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'Lizzie McGuire Movie, The'

'Lizzie' is dizzy but cute

Friday, May 02, 2003

By Scott Mervis, Post-Gazette Weekend Editor

Puppies in the shop window. Babies in bonnets. Monkeys on roller skates. Yeah, yeah, they're cute.

But have you seen Hilary Duff?

'The Lizzie McGuire Movie'

RATING: Rated PG for mild thematic elements.

STARRING: Hilary Duff, Adam Lamberg, Yani Gellman


WEB SITE: disney.go.com/lizzie


Local movie showtimes


If you have cable and kids in the house, the answer is yes. Duff is the fresh-faced star of the Disney show that goes big screen in "The Lizzie McGuire Movie."

Lizzie is an eighth-grader who could pass for a senior. Even though Duff looks like this decade's answer to Olivia Newton-John, Lizzie doesn't stand out in junior high, except for falling down a lot and being a bit dizzy in front of groups.

At her school graduation, she's called upon to deliver the address when the class president doesn't show up. She was only the secretary, she pleads in one of the movie's funnier lines, "All I did was handle petty cash!" Her speech turns up on "Good Morning America" for all the wrong reasons.

Lizzie's shot at redemption comes by accident on a school trip to Rome, where she's mistaken for one-half of the teen-pop duo Paolo and Isabella. Lizzie is swept off her feet by Paolo, a young Romeo who devises a plan for Lizzie to stand in for Isabella at the IMVAs -- the International Music Video Awards. It seems Paolo (Yani Gellman) is on the outs with Isabella, whom he claims has been lip-syncing all along.

Lizzie's crush is bad news for Gordo (Adam Lamberg), her shaggy sidekick and clearly the people's choice for Lizzie's affections. Gordo treasures Lizzie's friendship enough to help her fake sick and sneak under the radar of Miss Ungermeyer (Alex Borstein).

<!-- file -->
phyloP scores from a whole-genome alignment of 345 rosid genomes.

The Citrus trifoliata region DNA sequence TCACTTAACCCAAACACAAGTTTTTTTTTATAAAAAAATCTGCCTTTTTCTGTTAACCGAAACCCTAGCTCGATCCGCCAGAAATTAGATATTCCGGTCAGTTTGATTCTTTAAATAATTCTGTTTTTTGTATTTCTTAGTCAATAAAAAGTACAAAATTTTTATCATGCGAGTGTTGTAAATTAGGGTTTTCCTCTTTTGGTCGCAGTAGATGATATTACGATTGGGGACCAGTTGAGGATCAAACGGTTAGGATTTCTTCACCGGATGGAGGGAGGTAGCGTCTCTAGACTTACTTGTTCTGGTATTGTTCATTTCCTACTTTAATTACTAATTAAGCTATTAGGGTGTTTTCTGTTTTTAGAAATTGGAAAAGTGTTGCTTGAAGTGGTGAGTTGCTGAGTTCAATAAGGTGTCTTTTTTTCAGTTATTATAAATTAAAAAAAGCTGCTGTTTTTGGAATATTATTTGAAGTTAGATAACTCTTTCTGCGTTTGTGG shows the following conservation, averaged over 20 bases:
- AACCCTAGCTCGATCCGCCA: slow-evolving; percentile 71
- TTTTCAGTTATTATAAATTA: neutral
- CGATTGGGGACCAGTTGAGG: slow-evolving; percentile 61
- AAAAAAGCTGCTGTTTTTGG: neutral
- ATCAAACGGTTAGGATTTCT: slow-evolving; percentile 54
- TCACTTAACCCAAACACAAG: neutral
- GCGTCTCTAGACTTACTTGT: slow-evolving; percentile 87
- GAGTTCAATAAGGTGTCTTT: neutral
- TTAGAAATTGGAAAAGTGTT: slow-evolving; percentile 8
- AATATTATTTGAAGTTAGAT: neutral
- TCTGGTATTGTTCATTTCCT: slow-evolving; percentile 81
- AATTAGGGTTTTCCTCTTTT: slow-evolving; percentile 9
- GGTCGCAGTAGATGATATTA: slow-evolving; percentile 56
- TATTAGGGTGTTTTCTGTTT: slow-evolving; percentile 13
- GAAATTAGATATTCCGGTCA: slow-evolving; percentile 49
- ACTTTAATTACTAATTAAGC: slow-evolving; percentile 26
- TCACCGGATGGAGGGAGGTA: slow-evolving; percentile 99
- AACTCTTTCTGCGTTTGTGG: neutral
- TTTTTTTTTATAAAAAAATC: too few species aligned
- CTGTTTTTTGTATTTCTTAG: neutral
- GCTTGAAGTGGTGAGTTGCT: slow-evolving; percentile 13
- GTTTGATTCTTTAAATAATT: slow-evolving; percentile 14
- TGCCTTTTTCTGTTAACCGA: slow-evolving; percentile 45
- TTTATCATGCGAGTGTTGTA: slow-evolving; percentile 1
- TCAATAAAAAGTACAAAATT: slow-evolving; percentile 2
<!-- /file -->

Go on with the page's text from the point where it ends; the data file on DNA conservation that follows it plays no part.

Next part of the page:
Ungermeyer, who isn't even on the show, turns out to be the comic foil of the movie. Borstein, from "MAD TV," is a Janeane Garofalo type who rules the school loaded with a headset mike and deadly sarcasm.

Duff -- did we mention she's cute? -- has a likable, non-threatening screen presence. She has competition, though, from her own impersonator in the form of a cartoon Lizzie who flashes on the screen to let you know what she's thinking. While cute, too, it does detract from Duff's own opportunity to play her character. Duff also needs a little work on the rare dramatic moments, like when she learns Gordo's in trouble.

As for the story line, "Lizzie" fans will probably be able to get past the absurdity of it. That a pop star like Paolo would cruise around largely unrecognized with one bodyguard and have absolutely no handlers to prep him for TV appearances is just nutty.

It's a rather drawn-out and only mildly humorous trip -- with tabloid reporters, concerned parents and classmates and sneaky little brothers -- to the climax, but at least it comes with a decent twist, not to mention Duff's good voice.

The one thing there's no suspense about is this: There will be plenty of screen Romeos in Hilary Duff's future.

Scott Mervis can be reached at smervis@post-gazette.com or 412-263-2576.

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